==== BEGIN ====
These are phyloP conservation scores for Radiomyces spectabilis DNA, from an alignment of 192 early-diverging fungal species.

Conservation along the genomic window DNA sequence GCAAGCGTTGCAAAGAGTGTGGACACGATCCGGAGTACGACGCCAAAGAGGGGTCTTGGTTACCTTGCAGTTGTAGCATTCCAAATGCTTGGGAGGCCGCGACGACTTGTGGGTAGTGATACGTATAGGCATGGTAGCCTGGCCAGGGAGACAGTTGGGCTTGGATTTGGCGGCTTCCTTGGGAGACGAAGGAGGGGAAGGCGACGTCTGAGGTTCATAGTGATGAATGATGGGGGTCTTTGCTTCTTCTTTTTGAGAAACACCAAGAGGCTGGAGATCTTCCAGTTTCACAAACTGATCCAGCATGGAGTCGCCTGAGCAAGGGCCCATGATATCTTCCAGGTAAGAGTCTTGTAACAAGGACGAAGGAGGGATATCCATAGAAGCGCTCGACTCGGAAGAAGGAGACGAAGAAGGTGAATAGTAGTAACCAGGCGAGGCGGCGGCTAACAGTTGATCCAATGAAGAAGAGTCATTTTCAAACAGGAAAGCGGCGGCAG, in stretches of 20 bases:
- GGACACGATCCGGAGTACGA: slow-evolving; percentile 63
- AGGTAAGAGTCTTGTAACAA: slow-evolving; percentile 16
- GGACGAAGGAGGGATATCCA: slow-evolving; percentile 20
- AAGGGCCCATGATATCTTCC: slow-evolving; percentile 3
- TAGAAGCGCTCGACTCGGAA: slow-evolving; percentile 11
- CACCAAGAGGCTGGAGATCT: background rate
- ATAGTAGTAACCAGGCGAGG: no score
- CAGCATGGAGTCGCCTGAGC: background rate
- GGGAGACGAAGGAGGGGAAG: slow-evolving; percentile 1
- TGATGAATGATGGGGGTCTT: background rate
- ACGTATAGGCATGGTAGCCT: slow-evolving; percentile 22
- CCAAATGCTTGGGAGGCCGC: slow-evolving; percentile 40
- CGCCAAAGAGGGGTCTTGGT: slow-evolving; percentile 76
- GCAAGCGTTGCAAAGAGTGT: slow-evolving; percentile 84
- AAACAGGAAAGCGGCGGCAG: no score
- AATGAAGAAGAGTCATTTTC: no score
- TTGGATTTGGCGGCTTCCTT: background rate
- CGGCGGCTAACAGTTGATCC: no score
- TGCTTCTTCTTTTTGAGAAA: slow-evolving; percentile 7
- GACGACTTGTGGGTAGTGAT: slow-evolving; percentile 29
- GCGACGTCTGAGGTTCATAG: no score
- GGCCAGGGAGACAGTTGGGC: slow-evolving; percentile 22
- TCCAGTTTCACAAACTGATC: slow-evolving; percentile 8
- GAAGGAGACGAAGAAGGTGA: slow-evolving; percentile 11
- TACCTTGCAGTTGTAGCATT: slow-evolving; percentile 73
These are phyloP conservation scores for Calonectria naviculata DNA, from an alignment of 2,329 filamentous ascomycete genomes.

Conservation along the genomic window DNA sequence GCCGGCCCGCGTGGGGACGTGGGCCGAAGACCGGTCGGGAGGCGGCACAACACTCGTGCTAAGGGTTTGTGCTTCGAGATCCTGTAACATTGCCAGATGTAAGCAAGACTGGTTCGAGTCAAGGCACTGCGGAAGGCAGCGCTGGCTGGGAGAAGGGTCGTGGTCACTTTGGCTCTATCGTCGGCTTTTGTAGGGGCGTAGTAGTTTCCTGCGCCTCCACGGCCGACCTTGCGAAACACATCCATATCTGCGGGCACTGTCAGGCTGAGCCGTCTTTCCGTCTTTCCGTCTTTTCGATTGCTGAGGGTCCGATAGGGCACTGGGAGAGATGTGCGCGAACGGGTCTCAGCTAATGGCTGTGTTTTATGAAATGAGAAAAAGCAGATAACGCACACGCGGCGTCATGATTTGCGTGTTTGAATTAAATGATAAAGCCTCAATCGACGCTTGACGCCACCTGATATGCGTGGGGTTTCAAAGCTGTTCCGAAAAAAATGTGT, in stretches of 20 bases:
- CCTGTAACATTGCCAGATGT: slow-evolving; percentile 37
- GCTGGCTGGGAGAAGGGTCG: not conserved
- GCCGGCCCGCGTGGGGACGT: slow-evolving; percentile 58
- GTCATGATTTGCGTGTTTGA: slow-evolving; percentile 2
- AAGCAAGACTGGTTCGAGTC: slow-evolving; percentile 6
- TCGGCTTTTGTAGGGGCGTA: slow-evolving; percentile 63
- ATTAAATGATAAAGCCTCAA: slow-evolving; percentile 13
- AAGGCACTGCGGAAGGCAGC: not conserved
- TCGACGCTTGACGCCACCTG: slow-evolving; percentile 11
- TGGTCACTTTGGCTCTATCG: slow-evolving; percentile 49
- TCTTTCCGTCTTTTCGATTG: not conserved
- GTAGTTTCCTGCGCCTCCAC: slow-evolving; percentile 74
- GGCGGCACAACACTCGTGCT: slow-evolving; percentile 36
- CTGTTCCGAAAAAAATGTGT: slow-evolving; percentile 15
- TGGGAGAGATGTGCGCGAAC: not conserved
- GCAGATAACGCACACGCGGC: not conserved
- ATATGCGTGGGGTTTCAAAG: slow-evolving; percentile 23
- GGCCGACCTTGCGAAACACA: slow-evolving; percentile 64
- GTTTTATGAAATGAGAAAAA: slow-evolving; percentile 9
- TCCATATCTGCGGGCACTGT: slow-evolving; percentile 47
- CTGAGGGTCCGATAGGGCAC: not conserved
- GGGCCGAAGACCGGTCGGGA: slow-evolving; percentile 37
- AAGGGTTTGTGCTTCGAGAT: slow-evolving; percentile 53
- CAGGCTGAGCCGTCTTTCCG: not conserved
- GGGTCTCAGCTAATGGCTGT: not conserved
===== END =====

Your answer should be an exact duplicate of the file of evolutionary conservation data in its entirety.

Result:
These are phyloP conservation scores for Radiomyces spectabilis DNA, from an alignment of 192 early-diverging fungal species.

Conservation along the genomic window DNA sequence GCAAGCGTTGCAAAGAGTGTGGACACGATCCGGAGTACGACGCCAAAGAGGGGTCTTGGTTACCTTGCAGTTGTAGCATTCCAAATGCTTGGGAGGCCGCGACGACTTGTGGGTAGTGATACGTATAGGCATGGTAGCCTGGCCAGGGAGACAGTTGGGCTTGGATTTGGCGGCTTCCTTGGGAGACGAAGGAGGGGAAGGCGACGTCTGAGGTTCATAGTGATGAATGATGGGGGTCTTTGCTTCTTCTTTTTGAGAAACACCAAGAGGCTGGAGATCTTCCAGTTTCACAAACTGATCCAGCATGGAGTCGCCTGAGCAAGGGCCCATGATATCTTCCAGGTAAGAGTCTTGTAACAAGGACGAAGGAGGGATATCCATAGAAGCGCTCGACTCGGAAGAAGGAGACGAAGAAGGTGAATAGTAGTAACCAGGCGAGGCGGCGGCTAACAGTTGATCCAATGAAGAAGAGTCATTTTCAAACAGGAAAGCGGCGGCAG, in stretches of 20 bases:
- GGACACGATCCGGAGTACGA: slow-evolving; percentile 63
- AGGTAAGAGTCTTGTAACAA: slow-evolving; percentile 16
- GGACGAAGGAGGGATATCCA: slow-evolving; percentile 20
- AAGGGCCCATGATATCTTCC: slow-evolving; percentile 3
- TAGAAGCGCTCGACTCGGAA: slow-evolving; percentile 11
- CACCAAGAGGCTGGAGATCT: background rate
- ATAGTAGTAACCAGGCGAGG: no score
- CAGCATGGAGTCGCCTGAGC: background rate
- GGGAGACGAAGGAGGGGAAG: slow-evolving; percentile 1
- TGATGAATGATGGGGGTCTT: background rate
- ACGTATAGGCATGGTAGCCT: slow-evolving; percentile 22
- CCAAATGCTTGGGAGGCCGC: slow-evolving; percentile 40
- CGCCAAAGAGGGGTCTTGGT: slow-evolving; percentile 76
- GCAAGCGTTGCAAAGAGTGT: slow-evolving; percentile 84
- AAACAGGAAAGCGGCGGCAG: no score
- AATGAAGAAGAGTCATTTTC: no score
- TTGGATTTGGCGGCTTCCTT: background rate
- CGGCGGCTAACAGTTGATCC: no score
- TGCTTCTTCTTTTTGAGAAA: slow-evolving; percentile 7
- GACGACTTGTGGGTAGTGAT: slow-evolving; percentile 29
- GCGACGTCTGAGGTTCATAG: no score
- GGCCAGGGAGACAGTTGGGC: slow-evolving; percentile 22
- TCCAGTTTCACAAACTGATC: slow-evolving; percentile 8
- GAAGGAGACGAAGAAGGTGA: slow-evolving; percentile 11
- TACCTTGCAGTTGTAGCATT: slow-evolving; percentile 73
These are phyloP conservation scores for Calonectria naviculata DNA, from an alignment of 2,329 filamentous ascomycete genomes.

Conservation along the genomic window DNA sequence GCCGGCCCGCGTGGGGACGTGGGCCGAAGACCGGTCGGGAGGCGGCACAACACTCGTGCTAAGGGTTTGTGCTTCGAGATCCTGTAACATTGCCAGATGTAAGCAAGACTGGTTCGAGTCAAGGCACTGCGGAAGGCAGCGCTGGCTGGGAGAAGGGTCGTGGTCACTTTGGCTCTATCGTCGGCTTTTGTAGGGGCGTAGTAGTTTCCTGCGCCTCCACGGCCGACCTTGCGAAACACATCCATATCTGCGGGCACTGTCAGGCTGAGCCGTCTTTCCGTCTTTCCGTCTTTTCGATTGCTGAGGGTCCGATAGGGCACTGGGAGAGATGTGCGCGAACGGGTCTCAGCTAATGGCTGTGTTTTATGAAATGAGAAAAAGCAGATAACGCACACGCGGCGTCATGATTTGCGTGTTTGAATTAAATGATAAAGCCTCAATCGACGCTTGACGCCACCTGATATGCGTGGGGTTTCAAAGCTGTTCCGAAAAAAATGTGT, in stretches of 20 bases:
- CCTGTAACATTGCCAGATGT: slow-evolving; percentile 37
- GCTGGCTGGGAGAAGGGTCG: not conserved
- GCCGGCCCGCGTGGGGACGT: slow-evolving; percentile 58
- GTCATGATTTGCGTGTTTGA: slow-evolving; percentile 2
- AAGCAAGACTGGTTCGAGTC: slow-evolving; percentile 6
- TCGGCTTTTGTAGGGGCGTA: slow-evolving; percentile 63
- ATTAAATGATAAAGCCTCAA: slow-evolving; percentile 13
- AAGGCACTGCGGAAGGCAGC: not conserved
- TCGACGCTTGACGCCACCTG: slow-evolving; percentile 11
- TGGTCACTTTGGCTCTATCG: slow-evolving; percentile 49
- TCTTTCCGTCTTTTCGATTG: not conserved
- GTAGTTTCCTGCGCCTCCAC: slow-evolving; percentile 74
- GGCGGCACAACACTCGTGCT: slow-evolving; percentile 36
- CTGTTCCGAAAAAAATGTGT: slow-evolving; percentile 15
- TGGGAGAGATGTGCGCGAAC: not conserved
- GCAGATAACGCACACGCGGC: not conserved
- ATATGCGTGGGGTTTCAAAG: slow-evolving; percentile 23
- GGCCGACCTTGCGAAACACA: slow-evolving; percentile 64
- GTTTTATGAAATGAGAAAAA: slow-evolving; percentile 9
- TCCATATCTGCGGGCACTGT: slow-evolving; percentile 47
- CTGAGGGTCCGATAGGGCAC: not conserved
- GGGCCGAAGACCGGTCGGGA: slow-evolving; percentile 37
- AAGGGTTTGTGCTTCGAGAT: slow-evolving; percentile 53
- CAGGCTGAGCCGTCTTTCCG: not conserved
- GGGTCTCAGCTAATGGCTGT: not conserved